The 1200 Sportster is a great bike not just because it’s the underdog of the Harley family, but for its overall versatility. In some cases, the Sportster is even a great option for a first bike (for the right person). What makes the Nightster different? It’s still the same, cheap bike that many bikers have a soft spot for, but it has a strikingly different style that attracts more of the right attention to the Sportster. The fuel-injected engine makes a world of a difference for bikes like these, and the Sportster completely leaves behind its bad name with Nightsters from the last decade. It’s also one of the best value Harley’s that a rider can get their hands on. It may not have the most extensive list of extras but the Sportster Nightster leaves a lasting impression.


During its peak, the Duo-Glide had the most powerful engine in Harley’s stable and came with all of the bells and whistles that a rider could dream of. But one of the greatest distinctions of the Harley-Davidson Duo-Glide was its included windshield, front and rear suspension, and hard luggage that declared itself Harley’s first tourer.

The Duo-Glide has Harley’s traditional ‘V’ cylinder arrangement that gives off that delightful sound that has defined the brand. It has a huge 1200cc overhead valve big twin engine—the second one ever to leave Harley’s production line, in fact—that has attained incredible value in the past few years alone. We have to admit that this Harley is more of a collector’s special than anything because it’s quite outdated (if left in stock configuration). Nonetheless, this is one of the most notorious bikes that would be an honor for any hardcore Harley-Davidson fanatic to own.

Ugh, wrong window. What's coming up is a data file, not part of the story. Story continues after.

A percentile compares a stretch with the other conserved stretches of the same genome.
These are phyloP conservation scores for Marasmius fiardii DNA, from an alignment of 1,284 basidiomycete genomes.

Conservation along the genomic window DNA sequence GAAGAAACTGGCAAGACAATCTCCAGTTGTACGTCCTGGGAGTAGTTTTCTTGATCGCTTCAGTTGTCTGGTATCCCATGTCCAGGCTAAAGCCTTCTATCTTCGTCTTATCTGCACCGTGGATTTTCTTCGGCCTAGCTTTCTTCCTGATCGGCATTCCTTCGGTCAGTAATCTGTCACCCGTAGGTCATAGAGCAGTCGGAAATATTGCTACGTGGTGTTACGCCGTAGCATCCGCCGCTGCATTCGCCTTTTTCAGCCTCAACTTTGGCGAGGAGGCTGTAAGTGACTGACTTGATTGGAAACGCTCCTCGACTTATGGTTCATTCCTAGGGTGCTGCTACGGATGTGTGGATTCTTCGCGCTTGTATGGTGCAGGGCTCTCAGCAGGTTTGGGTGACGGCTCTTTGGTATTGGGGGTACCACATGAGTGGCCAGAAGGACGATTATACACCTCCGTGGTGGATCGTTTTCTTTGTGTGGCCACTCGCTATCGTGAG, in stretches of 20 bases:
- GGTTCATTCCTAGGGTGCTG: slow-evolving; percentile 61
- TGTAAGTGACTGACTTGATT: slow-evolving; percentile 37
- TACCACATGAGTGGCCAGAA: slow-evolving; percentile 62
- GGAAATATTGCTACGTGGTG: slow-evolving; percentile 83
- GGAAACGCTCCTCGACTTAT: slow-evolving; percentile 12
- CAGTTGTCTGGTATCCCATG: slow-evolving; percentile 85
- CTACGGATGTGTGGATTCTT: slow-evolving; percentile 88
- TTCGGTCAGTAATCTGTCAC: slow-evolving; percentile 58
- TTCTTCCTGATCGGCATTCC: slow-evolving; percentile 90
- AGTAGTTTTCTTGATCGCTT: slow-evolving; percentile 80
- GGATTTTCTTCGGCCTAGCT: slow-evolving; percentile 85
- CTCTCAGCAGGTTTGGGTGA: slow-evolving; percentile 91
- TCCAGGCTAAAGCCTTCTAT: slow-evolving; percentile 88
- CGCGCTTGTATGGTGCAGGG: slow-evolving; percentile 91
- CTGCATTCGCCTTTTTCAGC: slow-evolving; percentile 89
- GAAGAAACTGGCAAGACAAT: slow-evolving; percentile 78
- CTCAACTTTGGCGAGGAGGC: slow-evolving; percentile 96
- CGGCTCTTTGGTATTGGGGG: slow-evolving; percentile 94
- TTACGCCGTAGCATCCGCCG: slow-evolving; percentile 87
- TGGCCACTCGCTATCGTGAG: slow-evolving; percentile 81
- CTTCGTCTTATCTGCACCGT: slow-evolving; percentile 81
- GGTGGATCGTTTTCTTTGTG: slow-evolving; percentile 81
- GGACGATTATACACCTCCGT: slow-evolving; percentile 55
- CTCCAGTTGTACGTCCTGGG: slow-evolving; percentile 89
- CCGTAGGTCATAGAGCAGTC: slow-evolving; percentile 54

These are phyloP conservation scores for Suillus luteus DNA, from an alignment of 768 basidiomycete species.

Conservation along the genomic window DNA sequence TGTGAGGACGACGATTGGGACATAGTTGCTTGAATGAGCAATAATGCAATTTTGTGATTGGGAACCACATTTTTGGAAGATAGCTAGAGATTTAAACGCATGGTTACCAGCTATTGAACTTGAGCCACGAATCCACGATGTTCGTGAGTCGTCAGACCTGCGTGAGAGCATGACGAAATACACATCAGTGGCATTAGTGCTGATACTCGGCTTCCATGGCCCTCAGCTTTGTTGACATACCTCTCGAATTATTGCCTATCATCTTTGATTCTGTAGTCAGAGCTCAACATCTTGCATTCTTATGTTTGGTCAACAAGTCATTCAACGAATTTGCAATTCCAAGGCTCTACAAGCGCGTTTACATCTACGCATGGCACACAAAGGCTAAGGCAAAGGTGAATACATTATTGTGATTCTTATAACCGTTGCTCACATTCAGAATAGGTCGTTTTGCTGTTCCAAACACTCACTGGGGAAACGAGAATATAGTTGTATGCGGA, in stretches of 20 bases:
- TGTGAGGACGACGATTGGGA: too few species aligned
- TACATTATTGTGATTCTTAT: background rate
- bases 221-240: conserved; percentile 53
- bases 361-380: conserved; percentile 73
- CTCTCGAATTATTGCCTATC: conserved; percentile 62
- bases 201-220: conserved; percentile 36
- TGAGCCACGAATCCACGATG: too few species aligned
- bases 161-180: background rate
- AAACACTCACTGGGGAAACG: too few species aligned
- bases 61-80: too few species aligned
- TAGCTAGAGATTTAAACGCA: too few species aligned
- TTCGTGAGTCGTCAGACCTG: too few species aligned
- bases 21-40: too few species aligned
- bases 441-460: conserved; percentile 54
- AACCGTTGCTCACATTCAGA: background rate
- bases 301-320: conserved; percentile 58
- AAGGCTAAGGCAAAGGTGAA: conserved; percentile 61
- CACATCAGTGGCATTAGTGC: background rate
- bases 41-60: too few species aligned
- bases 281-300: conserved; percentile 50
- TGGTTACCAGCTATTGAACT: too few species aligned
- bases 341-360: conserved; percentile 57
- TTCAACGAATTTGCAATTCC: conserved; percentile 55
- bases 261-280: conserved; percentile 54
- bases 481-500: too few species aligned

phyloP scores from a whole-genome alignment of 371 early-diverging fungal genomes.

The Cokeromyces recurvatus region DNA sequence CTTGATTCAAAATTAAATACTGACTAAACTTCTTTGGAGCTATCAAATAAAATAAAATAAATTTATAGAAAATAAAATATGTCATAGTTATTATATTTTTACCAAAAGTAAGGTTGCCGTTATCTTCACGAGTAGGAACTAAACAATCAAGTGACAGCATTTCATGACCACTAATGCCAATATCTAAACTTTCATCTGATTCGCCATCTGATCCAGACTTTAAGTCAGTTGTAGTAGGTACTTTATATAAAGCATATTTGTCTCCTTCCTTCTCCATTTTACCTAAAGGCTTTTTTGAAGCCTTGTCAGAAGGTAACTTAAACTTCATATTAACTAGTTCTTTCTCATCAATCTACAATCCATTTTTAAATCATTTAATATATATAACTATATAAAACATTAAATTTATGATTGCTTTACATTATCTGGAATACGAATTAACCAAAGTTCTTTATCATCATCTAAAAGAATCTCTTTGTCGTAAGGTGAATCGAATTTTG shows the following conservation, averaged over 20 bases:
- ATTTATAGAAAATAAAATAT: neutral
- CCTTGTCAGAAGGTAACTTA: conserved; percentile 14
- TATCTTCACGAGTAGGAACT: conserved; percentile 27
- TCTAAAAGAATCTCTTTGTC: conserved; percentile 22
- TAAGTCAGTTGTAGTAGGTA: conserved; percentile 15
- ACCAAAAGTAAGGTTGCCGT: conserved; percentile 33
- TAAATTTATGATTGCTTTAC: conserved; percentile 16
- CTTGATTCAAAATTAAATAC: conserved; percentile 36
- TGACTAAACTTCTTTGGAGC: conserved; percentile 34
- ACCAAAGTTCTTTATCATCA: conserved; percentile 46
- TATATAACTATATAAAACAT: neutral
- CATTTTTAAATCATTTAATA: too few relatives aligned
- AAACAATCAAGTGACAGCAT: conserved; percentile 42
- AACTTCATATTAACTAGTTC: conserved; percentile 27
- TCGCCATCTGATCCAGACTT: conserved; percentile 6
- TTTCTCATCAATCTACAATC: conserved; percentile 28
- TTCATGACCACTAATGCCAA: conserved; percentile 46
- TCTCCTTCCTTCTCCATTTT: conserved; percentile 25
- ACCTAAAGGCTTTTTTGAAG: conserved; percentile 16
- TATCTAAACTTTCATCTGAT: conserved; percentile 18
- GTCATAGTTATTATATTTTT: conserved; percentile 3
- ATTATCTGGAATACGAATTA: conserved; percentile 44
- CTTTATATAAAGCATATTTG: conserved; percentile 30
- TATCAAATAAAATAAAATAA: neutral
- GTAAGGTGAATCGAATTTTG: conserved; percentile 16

The Deuce is a raw cruiser with a beautiful style that’s begging for custom upgrades. Unfortunately, the Deuce was discontinued prior to Harley’s release of its Big Twin; instead, it brandishes the 1450cc Twin Cam that offers a predictable, albeit an unwieldy ride. It has some of the best build quality of any Harley since it is also one of the more recent models; the paint is incredible and reliability is in the bag, especially with its bulletproof engine. However, the best part about a Softail Deuce is its reputation; it has built a name off of its classy style and has attracted many wealthy riders who don’t take it out very often but service it regularly. Needless to say, used models are typically babied and hold their value very well (although they would anyway).


The craftsmanship of the Dyna Super Glide is above average. It’s one of the most solid Harleys ever made and if you happen to stumble upon a more recent model, then it probably has the Milwaukee V-twin with an upgraded 1584cc engine. The Dyna Super Glide is a heavy lug that is a bit flexible but rides more like a solid truck than it does a sport bike—though that’s not what anyone is really looking for when they purchase a Dyna. Of course, no Harley-Davidson is a cheap investment, but the Dyna Super Glide is the best bang for your buck of all of the Big Twin bikes. Plus, who can resist that stunning Harley cruiser style of the Dyna Super Glide? It’s iconic for a reason; it’s one of the best value motorcycles in the Harley-Davidson stable.


The Night Rod is a special version of the V-Rod, which was a special bike that was the result of a collaboration between Porsche and Harley-Davidson. This is, obviously, completely out-of-the-box for Harley, especially because it’s closer to a sportbike than the stereotypical cruisers you often see pull off of a Harley lot. The Night Rod Special redlines at 10,000 RPM, has a fat rear tire (240mm) that was first introduced on the VRSCAW, a luxuriously cushioned seat, and improved styling of the instrument cluster (also with better functionality).

However, previous iterations of the V-Rod had tiny, three-gallon gas tanks that countless consumers complained about, but the Night Rod Special received an increased tank size (five-gallons). Basically, everything that people disliked about earlier V-Rods was completely improved in this edition that was completely redesigned in a sleek, black façade. The Night Rod Special is a ‘bells and whistles’ bike that is atypical for Harley’s lineup but that will appeal to anyone who wants more power.